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- Date of production beginning of the 20th century
- Place of creation Kalwaria Zebrzydowska, Poland
- Dimensions length: 103 cm, width: 103 cm
- ID no. MNPE/E 254
- Object copyright Museum – Vistula Ethnographic Park in Wygiełzów and Lipowiec Castle
- Digital images copyright public domain
- Digitalisation MVEP, Digital Cultural Heritage project
The head scarf was the most important and most valuable covering of married women; it was an indispensable element of women’s folk costume in Krakow. It was put on women for the first time during the traditional wedding ceremony called Oczepiny, to indicate the change in her marital status. Scarves were worn by married women throughout their entire future life.more
Square women’s head scarf made of white linen. Decorated with complex embroidered compositions of flower bouquets in the corners. The margin features a wide embroidered strip with decoration composed of repeating motifs of tiny flowers and sprigs, made by using the convex embroidery technique with hole punching, finished with openwork serrations with floral motifs.
The head scarf was the most important and most valuable covering of married women; it was an indispensable element of women’s folk costume in Krakow. It was put on women for the first time during the traditional wedding ceremony called Oczepiny, to indicate the change in her marital status. Scarves were worn by married women throughout their entire future life. Square, made of canvas and batiste, silk or tulle, they were richly embroidered with floral and plant motifs. The headscarf was folded diagonally, and then the ends were crossed under a slowly hanging embroidered corner and tied at the forehead in a knot. During the wedding ceremony, donning the scarf was accompanied by songs and chants, including:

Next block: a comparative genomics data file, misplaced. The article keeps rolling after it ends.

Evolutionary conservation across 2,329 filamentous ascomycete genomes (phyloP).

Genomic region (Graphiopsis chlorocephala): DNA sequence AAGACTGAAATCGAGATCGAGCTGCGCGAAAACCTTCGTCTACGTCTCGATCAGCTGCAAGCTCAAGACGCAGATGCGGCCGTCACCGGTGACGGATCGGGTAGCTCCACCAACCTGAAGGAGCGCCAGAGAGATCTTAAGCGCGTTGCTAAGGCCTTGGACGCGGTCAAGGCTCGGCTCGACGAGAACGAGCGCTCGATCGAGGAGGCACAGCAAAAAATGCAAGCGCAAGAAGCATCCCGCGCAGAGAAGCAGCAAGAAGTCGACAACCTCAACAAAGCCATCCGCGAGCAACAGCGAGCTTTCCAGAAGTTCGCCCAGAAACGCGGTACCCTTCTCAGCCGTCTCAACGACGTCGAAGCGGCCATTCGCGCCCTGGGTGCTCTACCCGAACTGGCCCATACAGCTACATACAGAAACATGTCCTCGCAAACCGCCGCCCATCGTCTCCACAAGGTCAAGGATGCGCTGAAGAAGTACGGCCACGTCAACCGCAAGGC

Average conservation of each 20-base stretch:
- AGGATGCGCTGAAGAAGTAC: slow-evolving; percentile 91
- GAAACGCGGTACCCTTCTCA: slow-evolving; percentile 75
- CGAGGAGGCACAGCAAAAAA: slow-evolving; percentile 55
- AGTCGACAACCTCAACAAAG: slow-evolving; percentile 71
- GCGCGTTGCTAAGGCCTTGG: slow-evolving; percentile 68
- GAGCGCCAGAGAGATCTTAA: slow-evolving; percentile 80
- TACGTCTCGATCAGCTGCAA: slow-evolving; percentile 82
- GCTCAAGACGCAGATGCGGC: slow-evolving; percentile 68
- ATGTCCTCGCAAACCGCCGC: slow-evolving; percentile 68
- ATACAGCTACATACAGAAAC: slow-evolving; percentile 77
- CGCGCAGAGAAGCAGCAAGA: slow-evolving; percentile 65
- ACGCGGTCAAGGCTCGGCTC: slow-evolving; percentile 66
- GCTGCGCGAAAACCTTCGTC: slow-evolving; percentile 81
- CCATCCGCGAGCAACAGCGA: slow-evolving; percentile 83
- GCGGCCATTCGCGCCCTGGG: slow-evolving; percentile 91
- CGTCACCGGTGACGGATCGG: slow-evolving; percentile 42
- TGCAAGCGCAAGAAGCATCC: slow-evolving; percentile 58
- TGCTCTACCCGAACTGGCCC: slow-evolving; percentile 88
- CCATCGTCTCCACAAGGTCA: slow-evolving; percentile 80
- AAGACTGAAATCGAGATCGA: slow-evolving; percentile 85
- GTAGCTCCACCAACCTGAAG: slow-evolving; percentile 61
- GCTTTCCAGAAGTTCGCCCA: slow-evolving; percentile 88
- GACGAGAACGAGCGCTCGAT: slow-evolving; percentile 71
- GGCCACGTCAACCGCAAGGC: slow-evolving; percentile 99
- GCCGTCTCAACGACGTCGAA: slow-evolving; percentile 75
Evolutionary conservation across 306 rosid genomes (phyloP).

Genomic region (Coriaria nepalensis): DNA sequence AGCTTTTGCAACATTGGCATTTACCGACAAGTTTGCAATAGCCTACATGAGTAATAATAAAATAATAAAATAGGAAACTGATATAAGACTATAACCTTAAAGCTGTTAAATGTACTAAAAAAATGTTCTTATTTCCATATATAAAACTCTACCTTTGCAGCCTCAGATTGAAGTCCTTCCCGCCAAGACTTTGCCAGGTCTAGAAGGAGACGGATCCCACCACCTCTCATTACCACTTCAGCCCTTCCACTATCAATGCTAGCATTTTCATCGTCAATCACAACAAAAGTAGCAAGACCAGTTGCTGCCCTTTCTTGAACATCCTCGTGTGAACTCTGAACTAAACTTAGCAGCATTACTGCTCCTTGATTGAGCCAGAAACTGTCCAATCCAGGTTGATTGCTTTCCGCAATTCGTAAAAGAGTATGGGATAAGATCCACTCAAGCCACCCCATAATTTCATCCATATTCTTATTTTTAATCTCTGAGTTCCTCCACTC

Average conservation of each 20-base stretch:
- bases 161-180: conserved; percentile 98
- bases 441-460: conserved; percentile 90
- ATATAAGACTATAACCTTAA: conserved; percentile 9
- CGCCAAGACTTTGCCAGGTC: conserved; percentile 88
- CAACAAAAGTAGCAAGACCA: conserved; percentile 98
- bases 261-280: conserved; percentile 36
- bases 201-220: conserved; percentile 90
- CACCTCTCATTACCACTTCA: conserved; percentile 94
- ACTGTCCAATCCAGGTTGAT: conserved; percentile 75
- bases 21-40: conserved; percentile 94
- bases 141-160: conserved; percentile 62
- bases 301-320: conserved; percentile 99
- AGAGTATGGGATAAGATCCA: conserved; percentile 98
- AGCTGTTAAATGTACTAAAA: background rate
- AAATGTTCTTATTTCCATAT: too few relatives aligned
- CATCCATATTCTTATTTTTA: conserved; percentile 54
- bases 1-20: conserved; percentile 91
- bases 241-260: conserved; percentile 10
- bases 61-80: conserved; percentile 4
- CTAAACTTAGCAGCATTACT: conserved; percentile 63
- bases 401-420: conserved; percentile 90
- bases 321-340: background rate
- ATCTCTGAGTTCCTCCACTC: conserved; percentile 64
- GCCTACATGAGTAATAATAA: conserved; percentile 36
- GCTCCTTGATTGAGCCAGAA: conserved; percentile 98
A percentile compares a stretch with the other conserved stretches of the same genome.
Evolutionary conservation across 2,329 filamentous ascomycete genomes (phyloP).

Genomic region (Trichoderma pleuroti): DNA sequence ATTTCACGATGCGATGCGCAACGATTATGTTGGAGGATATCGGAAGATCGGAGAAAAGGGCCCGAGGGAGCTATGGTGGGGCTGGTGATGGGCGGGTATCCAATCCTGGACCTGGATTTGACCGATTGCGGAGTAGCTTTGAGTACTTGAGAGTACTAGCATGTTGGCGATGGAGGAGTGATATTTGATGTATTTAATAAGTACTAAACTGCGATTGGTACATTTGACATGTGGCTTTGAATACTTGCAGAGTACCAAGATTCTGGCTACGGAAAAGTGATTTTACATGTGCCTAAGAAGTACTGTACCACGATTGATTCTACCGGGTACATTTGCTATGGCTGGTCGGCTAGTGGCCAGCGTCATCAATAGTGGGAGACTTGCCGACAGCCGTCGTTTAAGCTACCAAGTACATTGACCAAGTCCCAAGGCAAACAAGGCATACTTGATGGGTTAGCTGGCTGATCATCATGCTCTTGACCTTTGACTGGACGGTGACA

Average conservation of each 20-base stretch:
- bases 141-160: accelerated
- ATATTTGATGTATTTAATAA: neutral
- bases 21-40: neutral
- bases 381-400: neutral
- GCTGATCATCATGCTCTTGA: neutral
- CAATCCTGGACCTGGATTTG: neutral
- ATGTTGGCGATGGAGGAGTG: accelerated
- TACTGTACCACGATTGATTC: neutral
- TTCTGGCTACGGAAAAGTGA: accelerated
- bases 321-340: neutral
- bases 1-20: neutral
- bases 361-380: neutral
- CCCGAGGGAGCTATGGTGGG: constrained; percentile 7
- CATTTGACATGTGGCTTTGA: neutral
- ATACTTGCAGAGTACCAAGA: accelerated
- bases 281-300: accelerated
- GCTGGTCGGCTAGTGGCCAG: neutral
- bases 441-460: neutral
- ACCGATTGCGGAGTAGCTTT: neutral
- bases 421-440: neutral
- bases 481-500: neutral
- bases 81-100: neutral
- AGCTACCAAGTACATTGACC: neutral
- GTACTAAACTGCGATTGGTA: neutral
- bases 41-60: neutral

“I only regret one thing: half of that braid, which covered my back, which covered my back, covered my neck, and now will hide under the scarf.”
Headscarves called “bonnets” also had some magical significance. Even at the beginning of the 20th century, there was widespread belief that a married woman could cause a storm or hail by uncovering her head. And when a pregnant woman did so, she would expose her own soul and that of her unborn child to abduction by demons. From the mid-nineteenth century, embroidered scarves, hand-made by girls, began to be replaced by scarves produced and embroidered by machines.
Elaborated by Marek Grabski (Museum — Vistula Ethnographic Park in Wygiełzów and Lipowiec Castle), © all rights reserved